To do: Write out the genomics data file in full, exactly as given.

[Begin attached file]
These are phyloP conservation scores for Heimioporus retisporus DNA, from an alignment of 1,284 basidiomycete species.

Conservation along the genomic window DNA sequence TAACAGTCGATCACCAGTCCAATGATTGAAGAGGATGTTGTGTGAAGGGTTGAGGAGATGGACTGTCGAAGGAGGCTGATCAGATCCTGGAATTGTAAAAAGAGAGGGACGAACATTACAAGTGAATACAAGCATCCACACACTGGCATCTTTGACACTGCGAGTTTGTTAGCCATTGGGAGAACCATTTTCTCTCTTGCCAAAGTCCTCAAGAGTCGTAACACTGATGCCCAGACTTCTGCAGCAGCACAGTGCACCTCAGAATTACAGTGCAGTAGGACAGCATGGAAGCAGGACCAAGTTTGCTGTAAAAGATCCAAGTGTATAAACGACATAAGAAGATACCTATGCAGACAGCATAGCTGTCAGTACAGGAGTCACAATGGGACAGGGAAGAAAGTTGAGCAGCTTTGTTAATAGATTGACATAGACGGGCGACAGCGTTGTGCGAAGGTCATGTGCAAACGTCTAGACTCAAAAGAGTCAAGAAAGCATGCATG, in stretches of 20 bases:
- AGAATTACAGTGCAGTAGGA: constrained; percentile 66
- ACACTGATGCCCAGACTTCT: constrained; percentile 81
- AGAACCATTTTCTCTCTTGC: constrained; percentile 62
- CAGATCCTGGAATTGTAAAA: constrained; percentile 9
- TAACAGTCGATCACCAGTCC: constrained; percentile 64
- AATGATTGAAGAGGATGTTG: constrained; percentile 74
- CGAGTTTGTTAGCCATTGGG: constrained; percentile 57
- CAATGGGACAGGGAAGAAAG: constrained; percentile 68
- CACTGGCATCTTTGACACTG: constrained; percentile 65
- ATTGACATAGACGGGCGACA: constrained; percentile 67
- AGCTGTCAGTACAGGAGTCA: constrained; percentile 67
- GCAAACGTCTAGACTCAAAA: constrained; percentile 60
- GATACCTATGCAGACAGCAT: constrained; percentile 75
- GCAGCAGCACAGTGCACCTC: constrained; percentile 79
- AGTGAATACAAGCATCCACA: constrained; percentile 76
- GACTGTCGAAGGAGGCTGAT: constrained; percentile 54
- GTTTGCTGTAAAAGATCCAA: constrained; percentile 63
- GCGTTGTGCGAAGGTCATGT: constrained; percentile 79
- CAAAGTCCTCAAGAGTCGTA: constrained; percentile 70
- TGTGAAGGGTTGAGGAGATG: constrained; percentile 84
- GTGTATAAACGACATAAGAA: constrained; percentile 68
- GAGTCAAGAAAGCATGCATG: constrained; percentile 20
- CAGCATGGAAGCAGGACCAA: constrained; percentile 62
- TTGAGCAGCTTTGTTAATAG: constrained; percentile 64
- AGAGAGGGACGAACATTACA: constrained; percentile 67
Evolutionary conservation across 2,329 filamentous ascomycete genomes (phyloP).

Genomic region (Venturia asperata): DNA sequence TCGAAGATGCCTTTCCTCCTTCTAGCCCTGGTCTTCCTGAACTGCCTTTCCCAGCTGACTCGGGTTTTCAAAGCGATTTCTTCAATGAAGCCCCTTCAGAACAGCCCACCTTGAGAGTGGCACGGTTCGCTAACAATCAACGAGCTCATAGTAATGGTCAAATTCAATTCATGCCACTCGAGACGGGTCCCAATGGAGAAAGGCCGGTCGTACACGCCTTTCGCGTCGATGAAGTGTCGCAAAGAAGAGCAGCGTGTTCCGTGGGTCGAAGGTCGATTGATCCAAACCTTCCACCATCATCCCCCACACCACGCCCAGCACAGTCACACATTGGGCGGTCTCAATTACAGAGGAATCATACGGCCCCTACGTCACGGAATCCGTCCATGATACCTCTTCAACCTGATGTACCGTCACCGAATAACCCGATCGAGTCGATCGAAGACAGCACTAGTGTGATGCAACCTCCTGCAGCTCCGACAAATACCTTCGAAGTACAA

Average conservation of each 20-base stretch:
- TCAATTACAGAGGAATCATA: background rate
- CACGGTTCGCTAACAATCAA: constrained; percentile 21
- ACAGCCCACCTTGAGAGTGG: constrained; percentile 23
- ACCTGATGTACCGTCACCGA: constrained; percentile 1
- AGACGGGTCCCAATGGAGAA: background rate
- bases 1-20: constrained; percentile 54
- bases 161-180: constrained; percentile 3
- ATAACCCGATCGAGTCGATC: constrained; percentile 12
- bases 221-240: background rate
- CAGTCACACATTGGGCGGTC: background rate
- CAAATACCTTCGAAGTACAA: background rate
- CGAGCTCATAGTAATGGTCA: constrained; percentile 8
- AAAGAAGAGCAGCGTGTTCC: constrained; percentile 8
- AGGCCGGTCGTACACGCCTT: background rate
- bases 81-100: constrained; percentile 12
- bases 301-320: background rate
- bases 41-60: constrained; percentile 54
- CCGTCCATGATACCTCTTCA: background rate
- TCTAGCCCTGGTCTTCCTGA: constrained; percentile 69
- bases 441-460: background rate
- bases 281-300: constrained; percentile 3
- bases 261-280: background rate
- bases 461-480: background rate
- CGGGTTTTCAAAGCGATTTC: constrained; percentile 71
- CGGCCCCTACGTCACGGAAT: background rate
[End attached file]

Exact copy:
These are phyloP conservation scores for Heimioporus retisporus DNA, from an alignment of 1,284 basidiomycete species.

Conservation along the genomic window DNA sequence TAACAGTCGATCACCAGTCCAATGATTGAAGAGGATGTTGTGTGAAGGGTTGAGGAGATGGACTGTCGAAGGAGGCTGATCAGATCCTGGAATTGTAAAAAGAGAGGGACGAACATTACAAGTGAATACAAGCATCCACACACTGGCATCTTTGACACTGCGAGTTTGTTAGCCATTGGGAGAACCATTTTCTCTCTTGCCAAAGTCCTCAAGAGTCGTAACACTGATGCCCAGACTTCTGCAGCAGCACAGTGCACCTCAGAATTACAGTGCAGTAGGACAGCATGGAAGCAGGACCAAGTTTGCTGTAAAAGATCCAAGTGTATAAACGACATAAGAAGATACCTATGCAGACAGCATAGCTGTCAGTACAGGAGTCACAATGGGACAGGGAAGAAAGTTGAGCAGCTTTGTTAATAGATTGACATAGACGGGCGACAGCGTTGTGCGAAGGTCATGTGCAAACGTCTAGACTCAAAAGAGTCAAGAAAGCATGCATG, in stretches of 20 bases:
- AGAATTACAGTGCAGTAGGA: constrained; percentile 66
- ACACTGATGCCCAGACTTCT: constrained; percentile 81
- AGAACCATTTTCTCTCTTGC: constrained; percentile 62
- CAGATCCTGGAATTGTAAAA: constrained; percentile 9
- TAACAGTCGATCACCAGTCC: constrained; percentile 64
- AATGATTGAAGAGGATGTTG: constrained; percentile 74
- CGAGTTTGTTAGCCATTGGG: constrained; percentile 57
- CAATGGGACAGGGAAGAAAG: constrained; percentile 68
- CACTGGCATCTTTGACACTG: constrained; percentile 65
- ATTGACATAGACGGGCGACA: constrained; percentile 67
- AGCTGTCAGTACAGGAGTCA: constrained; percentile 67
- GCAAACGTCTAGACTCAAAA: constrained; percentile 60
- GATACCTATGCAGACAGCAT: constrained; percentile 75
- GCAGCAGCACAGTGCACCTC: constrained; percentile 79
- AGTGAATACAAGCATCCACA: constrained; percentile 76
- GACTGTCGAAGGAGGCTGAT: constrained; percentile 54
- GTTTGCTGTAAAAGATCCAA: constrained; percentile 63
- GCGTTGTGCGAAGGTCATGT: constrained; percentile 79
- CAAAGTCCTCAAGAGTCGTA: constrained; percentile 70
- TGTGAAGGGTTGAGGAGATG: constrained; percentile 84
- GTGTATAAACGACATAAGAA: constrained; percentile 68
- GAGTCAAGAAAGCATGCATG: constrained; percentile 20
- CAGCATGGAAGCAGGACCAA: constrained; percentile 62
- TTGAGCAGCTTTGTTAATAG: constrained; percentile 64
- AGAGAGGGACGAACATTACA: constrained; percentile 67
Evolutionary conservation across 2,329 filamentous ascomycete genomes (phyloP).

Genomic region (Venturia asperata): DNA sequence TCGAAGATGCCTTTCCTCCTTCTAGCCCTGGTCTTCCTGAACTGCCTTTCCCAGCTGACTCGGGTTTTCAAAGCGATTTCTTCAATGAAGCCCCTTCAGAACAGCCCACCTTGAGAGTGGCACGGTTCGCTAACAATCAACGAGCTCATAGTAATGGTCAAATTCAATTCATGCCACTCGAGACGGGTCCCAATGGAGAAAGGCCGGTCGTACACGCCTTTCGCGTCGATGAAGTGTCGCAAAGAAGAGCAGCGTGTTCCGTGGGTCGAAGGTCGATTGATCCAAACCTTCCACCATCATCCCCCACACCACGCCCAGCACAGTCACACATTGGGCGGTCTCAATTACAGAGGAATCATACGGCCCCTACGTCACGGAATCCGTCCATGATACCTCTTCAACCTGATGTACCGTCACCGAATAACCCGATCGAGTCGATCGAAGACAGCACTAGTGTGATGCAACCTCCTGCAGCTCCGACAAATACCTTCGAAGTACAA

Average conservation of each 20-base stretch:
- TCAATTACAGAGGAATCATA: background rate
- CACGGTTCGCTAACAATCAA: constrained; percentile 21
- ACAGCCCACCTTGAGAGTGG: constrained; percentile 23
- ACCTGATGTACCGTCACCGA: constrained; percentile 1
- AGACGGGTCCCAATGGAGAA: background rate
- bases 1-20: constrained; percentile 54
- bases 161-180: constrained; percentile 3
- ATAACCCGATCGAGTCGATC: constrained; percentile 12
- bases 221-240: background rate
- CAGTCACACATTGGGCGGTC: background rate
- CAAATACCTTCGAAGTACAA: background rate
- CGAGCTCATAGTAATGGTCA: constrained; percentile 8
- AAAGAAGAGCAGCGTGTTCC: constrained; percentile 8
- AGGCCGGTCGTACACGCCTT: background rate
- bases 81-100: constrained; percentile 12
- bases 301-320: background rate
- bases 41-60: constrained; percentile 54
- CCGTCCATGATACCTCTTCA: background rate
- TCTAGCCCTGGTCTTCCTGA: constrained; percentile 69
- bases 441-460: background rate
- bases 281-300: constrained; percentile 3
- bases 261-280: background rate
- bases 461-480: background rate
- CGGGTTTTCAAAGCGATTTC: constrained; percentile 71
- CGGCCCCTACGTCACGGAAT: background rate